WHEN I WAS A LOW-LIFE:
An American Education
This work is about the good people I bumped into while adrift on the river of Life as it flowed
through Richmond Virginia, from August, 1967 until sometime in September 1971. While writing
about this time I discovered (much to my surprise really) that in many cases the person involved
reached out to me. Maybe that’s the way it happens with well adjusted people as well; I’d only be
I’ve always been an excruciatingly shy person preferring solitude to the painful, usually
embarrassing, and more-often-than-not awkward alternative. Because of that I have lived my life
adrift. Naturally, I’m tempted to wrench that around a bit and try to pass it off as ‘Faith’, but I
don’t think anyone would fall for it.
In this Life when I have had friends at all, it has typically been a single friend, one person at a
time, who I felt accepted me for who I am. Beyond their acceptance, I feel pretty good about the
fact that they all seemed to have liked me as well. My father has always been one of those friends.
One evening before I left home for Richmond, he took me aside and told me this: “You’re going
to college and from now on you can do whatever you want to do and I will not criticize you. But,
if you ever want my advice or need my help, you only have to ask.” My father, a good and honest
man and truly a man of his word, is, in my mind, what every man should be.
I have fallen so far short of that. My fear is that I’m about to prove it. But I don’t know what I
can do about that now; I couldn’t do anything about it then. If my math is correct, these events
took place more than 40 years ago.
Perhaps you should know, going in, that in those days, in Richmond, due to some peculiar glitch
in the American psyche, there was no greater crime on earth than for a male to have long hair. I
was then a criminal. Almost everyone I knew was.
|"I now realize that during all those years when I was praying for a small, dedicated readership,
I should have been praying for a large dedicated readership." Henry Edward Fool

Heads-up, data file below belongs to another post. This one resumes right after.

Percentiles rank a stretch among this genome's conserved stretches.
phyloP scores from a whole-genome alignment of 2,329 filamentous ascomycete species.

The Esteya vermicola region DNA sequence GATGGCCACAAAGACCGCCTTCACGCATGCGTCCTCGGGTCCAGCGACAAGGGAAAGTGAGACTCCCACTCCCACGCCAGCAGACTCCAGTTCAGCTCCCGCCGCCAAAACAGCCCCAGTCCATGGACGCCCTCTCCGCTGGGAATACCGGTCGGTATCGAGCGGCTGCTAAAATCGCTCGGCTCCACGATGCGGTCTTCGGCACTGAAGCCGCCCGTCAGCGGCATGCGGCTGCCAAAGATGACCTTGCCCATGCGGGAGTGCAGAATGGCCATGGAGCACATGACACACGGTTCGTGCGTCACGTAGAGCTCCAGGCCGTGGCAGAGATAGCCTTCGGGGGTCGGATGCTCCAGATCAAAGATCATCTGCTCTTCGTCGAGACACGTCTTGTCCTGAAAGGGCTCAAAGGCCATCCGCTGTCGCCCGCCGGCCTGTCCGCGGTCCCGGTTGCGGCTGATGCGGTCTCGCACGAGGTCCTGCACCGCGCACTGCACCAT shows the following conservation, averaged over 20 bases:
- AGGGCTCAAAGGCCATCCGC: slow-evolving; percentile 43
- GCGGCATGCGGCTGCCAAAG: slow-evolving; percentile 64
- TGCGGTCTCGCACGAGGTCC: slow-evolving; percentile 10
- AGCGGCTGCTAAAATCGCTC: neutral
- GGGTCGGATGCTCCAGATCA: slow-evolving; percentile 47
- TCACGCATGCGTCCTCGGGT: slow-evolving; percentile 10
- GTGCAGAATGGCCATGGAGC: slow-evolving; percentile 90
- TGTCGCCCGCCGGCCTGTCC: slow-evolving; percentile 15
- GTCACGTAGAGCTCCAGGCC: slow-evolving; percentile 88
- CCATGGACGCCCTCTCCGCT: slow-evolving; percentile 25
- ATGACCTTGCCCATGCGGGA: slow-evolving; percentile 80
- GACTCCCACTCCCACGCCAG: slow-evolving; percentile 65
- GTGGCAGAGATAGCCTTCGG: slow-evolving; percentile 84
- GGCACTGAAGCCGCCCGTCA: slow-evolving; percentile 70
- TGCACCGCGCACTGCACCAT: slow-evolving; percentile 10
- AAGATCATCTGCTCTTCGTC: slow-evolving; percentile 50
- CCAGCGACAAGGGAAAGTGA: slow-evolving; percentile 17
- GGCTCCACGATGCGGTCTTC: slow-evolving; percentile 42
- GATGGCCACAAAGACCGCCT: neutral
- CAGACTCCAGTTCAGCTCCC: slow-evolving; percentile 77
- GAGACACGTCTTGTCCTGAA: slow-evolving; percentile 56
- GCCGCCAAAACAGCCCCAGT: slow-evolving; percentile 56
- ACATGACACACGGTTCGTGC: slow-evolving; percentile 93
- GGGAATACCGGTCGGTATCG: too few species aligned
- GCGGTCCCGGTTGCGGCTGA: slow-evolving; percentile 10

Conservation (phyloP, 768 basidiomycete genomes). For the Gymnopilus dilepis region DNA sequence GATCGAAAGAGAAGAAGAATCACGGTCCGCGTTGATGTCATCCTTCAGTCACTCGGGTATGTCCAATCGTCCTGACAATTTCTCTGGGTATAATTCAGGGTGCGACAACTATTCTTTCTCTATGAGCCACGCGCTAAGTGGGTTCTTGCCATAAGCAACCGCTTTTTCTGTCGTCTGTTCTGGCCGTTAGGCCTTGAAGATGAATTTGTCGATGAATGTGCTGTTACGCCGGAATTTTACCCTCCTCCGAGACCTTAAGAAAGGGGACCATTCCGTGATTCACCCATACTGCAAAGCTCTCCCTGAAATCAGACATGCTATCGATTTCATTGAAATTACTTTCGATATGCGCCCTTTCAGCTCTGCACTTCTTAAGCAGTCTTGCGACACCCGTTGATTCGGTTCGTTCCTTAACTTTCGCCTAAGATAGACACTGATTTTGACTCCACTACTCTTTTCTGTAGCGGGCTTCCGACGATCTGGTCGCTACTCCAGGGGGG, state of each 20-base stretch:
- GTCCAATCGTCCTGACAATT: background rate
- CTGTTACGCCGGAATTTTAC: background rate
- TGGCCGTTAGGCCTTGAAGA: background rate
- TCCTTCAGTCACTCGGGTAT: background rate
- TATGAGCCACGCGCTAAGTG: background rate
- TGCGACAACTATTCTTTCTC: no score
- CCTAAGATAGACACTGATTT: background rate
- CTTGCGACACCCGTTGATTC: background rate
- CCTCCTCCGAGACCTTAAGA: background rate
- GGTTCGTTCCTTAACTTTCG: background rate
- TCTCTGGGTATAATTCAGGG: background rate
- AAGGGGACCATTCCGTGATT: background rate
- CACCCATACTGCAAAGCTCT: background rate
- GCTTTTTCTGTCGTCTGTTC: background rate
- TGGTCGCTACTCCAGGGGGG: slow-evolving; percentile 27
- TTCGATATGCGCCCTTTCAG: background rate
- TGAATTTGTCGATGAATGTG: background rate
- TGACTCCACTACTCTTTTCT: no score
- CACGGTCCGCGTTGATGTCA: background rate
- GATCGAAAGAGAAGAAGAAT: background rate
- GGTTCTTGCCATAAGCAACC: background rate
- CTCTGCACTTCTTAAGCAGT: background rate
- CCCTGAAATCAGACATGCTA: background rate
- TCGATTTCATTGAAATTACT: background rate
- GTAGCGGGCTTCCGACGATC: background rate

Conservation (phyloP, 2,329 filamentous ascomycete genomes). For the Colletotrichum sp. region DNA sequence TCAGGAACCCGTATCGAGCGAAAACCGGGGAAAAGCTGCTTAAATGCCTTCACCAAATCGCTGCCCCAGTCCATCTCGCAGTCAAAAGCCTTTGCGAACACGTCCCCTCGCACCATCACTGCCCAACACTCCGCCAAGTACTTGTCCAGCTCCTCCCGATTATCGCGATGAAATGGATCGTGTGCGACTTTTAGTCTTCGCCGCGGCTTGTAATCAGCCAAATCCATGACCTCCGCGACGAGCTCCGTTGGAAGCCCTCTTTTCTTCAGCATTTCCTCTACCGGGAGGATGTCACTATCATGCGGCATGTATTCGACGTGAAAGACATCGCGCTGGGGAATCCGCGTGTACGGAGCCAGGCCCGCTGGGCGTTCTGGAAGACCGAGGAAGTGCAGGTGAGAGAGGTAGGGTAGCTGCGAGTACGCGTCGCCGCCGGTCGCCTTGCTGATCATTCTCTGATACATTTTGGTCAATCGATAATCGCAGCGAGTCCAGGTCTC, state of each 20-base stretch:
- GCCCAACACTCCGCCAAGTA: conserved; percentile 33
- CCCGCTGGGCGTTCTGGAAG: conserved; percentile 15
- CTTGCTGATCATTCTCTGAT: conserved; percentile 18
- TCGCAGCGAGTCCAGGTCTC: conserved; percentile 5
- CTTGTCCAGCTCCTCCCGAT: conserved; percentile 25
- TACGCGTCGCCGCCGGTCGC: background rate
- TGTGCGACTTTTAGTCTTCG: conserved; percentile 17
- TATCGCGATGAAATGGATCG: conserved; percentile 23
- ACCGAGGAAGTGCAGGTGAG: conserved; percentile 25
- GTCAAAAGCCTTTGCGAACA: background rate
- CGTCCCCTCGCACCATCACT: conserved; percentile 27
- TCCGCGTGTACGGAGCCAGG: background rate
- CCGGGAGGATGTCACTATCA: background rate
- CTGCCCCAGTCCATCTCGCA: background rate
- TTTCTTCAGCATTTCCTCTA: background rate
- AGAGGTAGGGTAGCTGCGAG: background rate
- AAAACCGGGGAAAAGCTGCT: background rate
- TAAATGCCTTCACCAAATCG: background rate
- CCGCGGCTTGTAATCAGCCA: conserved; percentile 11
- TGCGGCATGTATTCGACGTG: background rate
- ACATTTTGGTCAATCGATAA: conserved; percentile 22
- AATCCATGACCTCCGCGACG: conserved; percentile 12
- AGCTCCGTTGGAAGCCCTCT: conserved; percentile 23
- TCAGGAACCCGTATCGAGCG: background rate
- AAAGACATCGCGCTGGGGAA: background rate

5.0 out of 5 stars
Captures the essence of a generation.
By J. Gregory
Amazon Verified Purchase
The late '60s was an fascinating time to be in college - especially in Richmond. There were enormous societal
upheavals at that time. From the war in Vietnam, to the ever present drugs, to the loosening of sexual morals,
to the changing dynamics of living in the Capital of the Confederacy.
This book captures all of it as well as the essence of what it was like to be an art student in this troubled time.
It follows the writer's transition from a shy patriotic average American youngster getting his first taste of
independence then continues with the transition over four years of his education. It ends with a difficult
graduation and his ironic first job out of college.
It is always good to remember that education in college is far more than books and lectures. This is an
4.0 out of 5 stars
Enjoyable time travel back to a Richmond that (thank gooodness) no longer exists,
By C. Fitt "needlewoman" Amazon Verified Purchase
Whoever Henry Edward Fool is (since he is clearly not the guy in the Hal Hartley movie), he brought great
pleasure and many laughs to one who was a grad student at VCU (formerly RPI) just a few years after Fool's
time there. I think I probably would have enjoyed the book almost as much if the settings and people had not
been so familiar. Thanks.
5.0 out of 5 stars
Thank you, Mr. Fool!
By SUSAN MAKARA Amazon Verified Purchase
A well written slice of American culture during a time when racial tensions were high, people with long hair
were suspect, and war protests were in the streets.
An art student between 1967-1971 at a college in the conservative Southern city of Richmond, Virginia,
Henry Edward Fool tells us about his friendships and interactions with a homeless park bench man, a crazy
and inspiring professor, drug dealers, lusty college girls, and much, much more.
I could not put this book down. I went to the same school at the same time. I was transported back and I thank
Henry Edward Fool for making that possible. This book is for anyone who wants to read an entertaining and
very well written book about a challenging time in our cultural history.
5.0 out of 5 stars
Better than Bay Blues
This is the work of the same guy who published BAY BLUES in the late 1980s. He's thoroughly entertaining.